Umair Haque / Bubblegeneration
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Design principles for 21st century companies, markets, and economies. Foreword by Gary Hamel. Coming January 4th. Pre-order at Amazon.

Wednesday, November 29, 2006

Industry Note: Why Yahoo is the New AOL, Or The Anatomy of Strategy Decay

If you haven't read the Peanut Butter Memo/Manifesto, you should.

It's not just a deeply felt, shot through the heart cry of corporate Bon Jovi style pain. It's a mini case study in how not to...everything in the post-network economy - a mini case study of what strategy decay in the post-network economy looks, smells, feels, and tastes like.

I've argued for a long time that Yahoo is the new AOL. The strategic and organizational parallels to AOL circa 2001 are eerie.

Siloed organization, creating enormous inertia? Check.

Lack of vision, insight, and direction at the top? Check.

Too many bright people in the middle, tussling over a shrinking pie? Check.

A fundamental misunderstanding of what the business, economics, and dynamics really are? Check.

A deep-seated fear of ruffling the feathers of the Golden Goose (ie, home page)? Check.

I could go on, but it would be belabouring the point.

Which is that there's a deeper truth in this parable of the convergence in strategy decay of two very different companies (remember, Yahoo was born in typical freewheeling Valley fashion, whereas AOL was beancounterville from the beginning).

That's that the next set of consumer industries demand a fundamentally different kind of firm - one whose DNA has been renewed and reshaped by markets, networks, and communities.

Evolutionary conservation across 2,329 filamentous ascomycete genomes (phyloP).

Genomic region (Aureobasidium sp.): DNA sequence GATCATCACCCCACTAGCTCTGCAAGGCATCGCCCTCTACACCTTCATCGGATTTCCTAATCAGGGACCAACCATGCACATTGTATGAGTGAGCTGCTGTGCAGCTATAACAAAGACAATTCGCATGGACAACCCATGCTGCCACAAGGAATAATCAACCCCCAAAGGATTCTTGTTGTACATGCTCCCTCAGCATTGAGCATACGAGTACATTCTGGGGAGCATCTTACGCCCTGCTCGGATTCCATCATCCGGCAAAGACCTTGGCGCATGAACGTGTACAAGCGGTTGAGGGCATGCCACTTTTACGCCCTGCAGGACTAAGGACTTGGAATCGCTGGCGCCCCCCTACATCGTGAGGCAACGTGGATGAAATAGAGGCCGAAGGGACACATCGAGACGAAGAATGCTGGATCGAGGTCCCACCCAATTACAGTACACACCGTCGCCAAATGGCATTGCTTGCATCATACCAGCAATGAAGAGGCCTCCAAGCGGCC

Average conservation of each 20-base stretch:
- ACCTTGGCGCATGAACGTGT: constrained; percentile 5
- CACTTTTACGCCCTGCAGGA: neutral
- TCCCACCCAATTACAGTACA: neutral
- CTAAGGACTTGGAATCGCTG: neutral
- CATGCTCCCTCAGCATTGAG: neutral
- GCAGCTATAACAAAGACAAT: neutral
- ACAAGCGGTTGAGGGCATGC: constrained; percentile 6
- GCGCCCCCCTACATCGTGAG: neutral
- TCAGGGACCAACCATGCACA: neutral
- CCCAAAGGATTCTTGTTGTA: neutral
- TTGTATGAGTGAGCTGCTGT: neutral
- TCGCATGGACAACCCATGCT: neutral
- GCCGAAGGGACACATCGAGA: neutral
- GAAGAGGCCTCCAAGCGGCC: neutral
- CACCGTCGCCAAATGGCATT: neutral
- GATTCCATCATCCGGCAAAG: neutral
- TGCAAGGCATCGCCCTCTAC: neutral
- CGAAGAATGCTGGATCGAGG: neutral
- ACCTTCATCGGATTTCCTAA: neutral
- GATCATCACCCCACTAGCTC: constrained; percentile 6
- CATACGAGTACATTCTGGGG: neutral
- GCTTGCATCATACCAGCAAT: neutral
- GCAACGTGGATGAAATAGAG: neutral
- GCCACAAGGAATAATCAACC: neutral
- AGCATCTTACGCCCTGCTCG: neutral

Though Yahoo pays lip service to them, they are nowhere to be found in it's DNA (contrast for a sec with Google).

And, ultimately, this - the stale, tired industrial DNA of the last century, utterly out of sync with the radically new kind of firm the post-network economy demands - is the cause of all the problems (not the stuff in the Peanut Butter Manifesto, though there are tantalizing glimmers of this in there).

And - yeah, I told them all this a very long time ago; they don't listen to punks like me :)

-- umair // 5:04 PM // 5 comments


Good post. Reuters suffered from this same fate in the 90s. An extra ingredient that is critical to the mix is a cash cow business that keeps going strongly while your culture decays around you. Too many bright people in the middle was one of the biggest problems at Reuters.

I'm not so sure that Google has the answers now though. I think success in 21C will come to those whose cultures delegate authority to the edge and maximise agility. I don't see that at all at Google.
// Anonymous Anonymous // 9:03 PM

Your check list equally describes countless other companies as well as whole industires--such as US telecom.

While AOL fizzled, Verizon keeps pluging along.

So if Yahoo! fits the checklist why would it end up like AOL rather than Verizon??
// Anonymous Anonymous // 7:00 PM

Excellent observations. Yet, in this article "Yahoo Builds 'Brand Universes,' Asks for Zero Ad Dollars" found at where in the coming months, Yahoo will begin rolling out the first set of what it calls "brand universes" - dedicated areas on Yahoo for fans of a movie or product to congregate, share and connect with each other, reports Adweek (via MarketingVox). Is this not delegating to the edge?

// Blogger Unknown // 8:11 PM

I agree entirely. It has always puzzled me why yahoo engage so poorly with their users and seem to maintain a centralised approach to new product R&D (ala Microsoft) rather than create a tighter feedback loop with their communities. I have used myYahoo as my primary homepage/email/RSS aggregator for 7 years and in the last 2 months have been sorely tempted to try the Google suite of services due to frustrations with Yahoo (althought the new email client is very good).
// Anonymous Anonymous // 12:28 AM

Yahoo is the "Old" AOL. AOL seems to be quite on track these days.
// Anonymous Anonymous // 7:22 PM
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